Six on Saturday – You can’t keep a good fern down

February has arrived; which is officially the last month of winter. That is if like me you prefer to adhere to the meteorological interpretation of events, at this end of the year anyway. And it’s a shortie so should fly by. Then, baby, the only way is up! My Six on Saturday this week has no particular theme, which is remiss as I do love a theme. It is however led by endeavour and finished with love. Any newbies to the SoS phenomena should pop on over to The Prop’s site and all will become perfectly clear, or perhaps not so. If in doubt treat it as a Dadaist interpretive inter-planetary art project.

Let us start with a sight that made me grin when I saw it, a coyly unfurling frond of Cyathea australis beneath its veil of fleece. You can’t keep a good fern down.

Next, we have the front garden hellebore, which has done very well this year and seems to have multiplied admirably. Unfortunately, I failed to undertake the promised move, so to admire its mottled flower face requires the flexibility of Simone Biles. I will move it for the new owner.

Onto cyclamen seed pods, which have corkscrewed down and are now poised to push into the soil. Self-sowing; nature is a wonderful thing, and we are part of this amazing world. How this indisputable fact is continually over-looked is a complete mystery.

Question: What could possibly be better than a bud? Answer: A furry bud! The Phlomis fruticosa in the frozen north is gearing up for an early display.

Now we have a defiant osteospermum, its blue boss hinting of its hardiness. The petals are curled in defence of the weather, slimming its profile, looking quite different to its summer appearance. Two for the price of one!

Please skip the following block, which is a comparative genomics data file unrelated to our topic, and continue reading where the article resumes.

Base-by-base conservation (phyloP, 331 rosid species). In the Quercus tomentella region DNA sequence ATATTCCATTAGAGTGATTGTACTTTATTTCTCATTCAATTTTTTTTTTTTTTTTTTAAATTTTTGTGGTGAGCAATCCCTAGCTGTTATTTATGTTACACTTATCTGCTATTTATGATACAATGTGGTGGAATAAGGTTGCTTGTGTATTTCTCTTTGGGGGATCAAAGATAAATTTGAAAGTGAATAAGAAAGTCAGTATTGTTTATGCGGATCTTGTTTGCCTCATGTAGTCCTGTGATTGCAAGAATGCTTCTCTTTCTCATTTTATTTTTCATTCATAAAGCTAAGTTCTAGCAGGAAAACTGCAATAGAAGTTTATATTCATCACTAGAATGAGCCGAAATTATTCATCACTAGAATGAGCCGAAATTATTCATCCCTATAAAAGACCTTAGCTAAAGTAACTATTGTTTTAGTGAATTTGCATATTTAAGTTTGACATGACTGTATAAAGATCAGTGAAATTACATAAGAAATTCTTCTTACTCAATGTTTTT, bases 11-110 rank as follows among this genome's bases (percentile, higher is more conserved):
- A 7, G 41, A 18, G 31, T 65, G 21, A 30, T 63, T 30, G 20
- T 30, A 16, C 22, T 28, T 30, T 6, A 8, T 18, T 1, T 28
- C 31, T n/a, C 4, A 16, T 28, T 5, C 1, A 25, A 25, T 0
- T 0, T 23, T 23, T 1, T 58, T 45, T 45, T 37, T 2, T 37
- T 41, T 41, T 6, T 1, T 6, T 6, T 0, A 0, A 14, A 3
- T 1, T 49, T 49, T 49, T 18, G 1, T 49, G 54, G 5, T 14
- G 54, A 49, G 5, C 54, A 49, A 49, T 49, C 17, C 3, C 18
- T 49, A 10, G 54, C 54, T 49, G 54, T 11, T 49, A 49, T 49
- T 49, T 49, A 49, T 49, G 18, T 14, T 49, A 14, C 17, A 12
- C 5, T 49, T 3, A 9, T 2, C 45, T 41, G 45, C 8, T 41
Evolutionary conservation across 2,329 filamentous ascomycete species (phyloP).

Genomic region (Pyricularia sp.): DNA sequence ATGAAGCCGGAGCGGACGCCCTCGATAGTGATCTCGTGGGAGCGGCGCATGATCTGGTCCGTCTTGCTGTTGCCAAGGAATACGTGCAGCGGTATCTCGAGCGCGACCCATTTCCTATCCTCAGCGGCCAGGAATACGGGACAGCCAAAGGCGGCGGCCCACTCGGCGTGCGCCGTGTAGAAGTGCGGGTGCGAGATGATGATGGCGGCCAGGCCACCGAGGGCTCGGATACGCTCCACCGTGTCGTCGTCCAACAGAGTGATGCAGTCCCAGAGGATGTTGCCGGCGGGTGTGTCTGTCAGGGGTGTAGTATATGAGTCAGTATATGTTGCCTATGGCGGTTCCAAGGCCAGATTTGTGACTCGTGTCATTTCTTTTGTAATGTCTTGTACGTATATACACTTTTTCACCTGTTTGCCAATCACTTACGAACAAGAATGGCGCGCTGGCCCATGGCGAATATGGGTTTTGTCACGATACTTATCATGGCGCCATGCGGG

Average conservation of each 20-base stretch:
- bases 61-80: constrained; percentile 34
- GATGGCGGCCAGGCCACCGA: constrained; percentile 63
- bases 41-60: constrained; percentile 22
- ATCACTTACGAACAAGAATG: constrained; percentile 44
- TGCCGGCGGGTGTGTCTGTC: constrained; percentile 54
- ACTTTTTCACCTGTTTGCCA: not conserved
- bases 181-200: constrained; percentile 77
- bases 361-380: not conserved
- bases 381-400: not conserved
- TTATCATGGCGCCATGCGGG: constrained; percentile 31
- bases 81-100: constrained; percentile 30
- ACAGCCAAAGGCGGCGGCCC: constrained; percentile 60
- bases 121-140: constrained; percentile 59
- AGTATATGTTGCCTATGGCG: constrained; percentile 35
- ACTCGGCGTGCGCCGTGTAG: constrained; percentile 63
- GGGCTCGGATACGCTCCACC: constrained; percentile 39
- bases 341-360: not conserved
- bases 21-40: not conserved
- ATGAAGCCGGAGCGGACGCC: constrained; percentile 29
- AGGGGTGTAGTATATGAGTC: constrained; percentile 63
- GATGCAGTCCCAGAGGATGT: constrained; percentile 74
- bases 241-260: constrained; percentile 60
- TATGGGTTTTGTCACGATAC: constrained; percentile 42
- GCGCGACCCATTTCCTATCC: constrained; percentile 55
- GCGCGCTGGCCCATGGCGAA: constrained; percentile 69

Lastly, we have a heart-shaped leaf of Pelargonium cordifolium var. rubrocinctum, having absorbed its chlorophyll ready to drop. On reflection I should have saved this picture for Valentine Day, but you can’t go wrong with a symbol of love, there is more than enough to go around.

That is your lot, you lovely people. Hope all is good in your worlds. Stay safe and well.

Six on Saturday

Six on Saturday, here we go again. Admittedly it has been a few weeks since I dabbled, but I’m sure I will pick it up again; the subtle nuances, the intricacies. Just like riding a bicycle. Unfortunately, I can only ride a bike in a straight line, as long as there are no cars, or other bikes, or pedestrians to distract me or I will wobble and fall off. Which is not good news for hopping back on the mega-tandem. However, I’ll do my best. I do remember that I have to name-check the illustrious Prop, our mentor with a dubious tulip affliction. Check out his blog and you will be introduced to folk from across the known universe, who have been more loyal to the cause than I have been of late. Shall we proceed?

First, we have a cyclamen which, along with assorted violas and primary coloured primulas, were bought to titivate the planters at the front of the house. I can just imagine them, waiting optimistically in the garden centre, dreaming of who will buy them and where they will make their loving home. Well my dearios, I’m afraid you drew the short straw. You will be living in the teeth of the evil northerly wind, where the sun has retired for the season. I am sure you will do your best.

Next, we have the rough tree fern, Cyathea australis, which has enjoyed the recent damp weather. Since it came to live at Chez Nous earlier in the year, it has outgrown two pots and is still curling out new fronds. Hopefully it will over-winter without too many dramas.

Onto a slack cosmos, both in habit and personality. My favourite annual has not thrived for me this year, with just this one plant flopping about popping out the odd flower as it felt fit. Not that I am complaining. At this time of year, you can forgive most slovenly behaviour.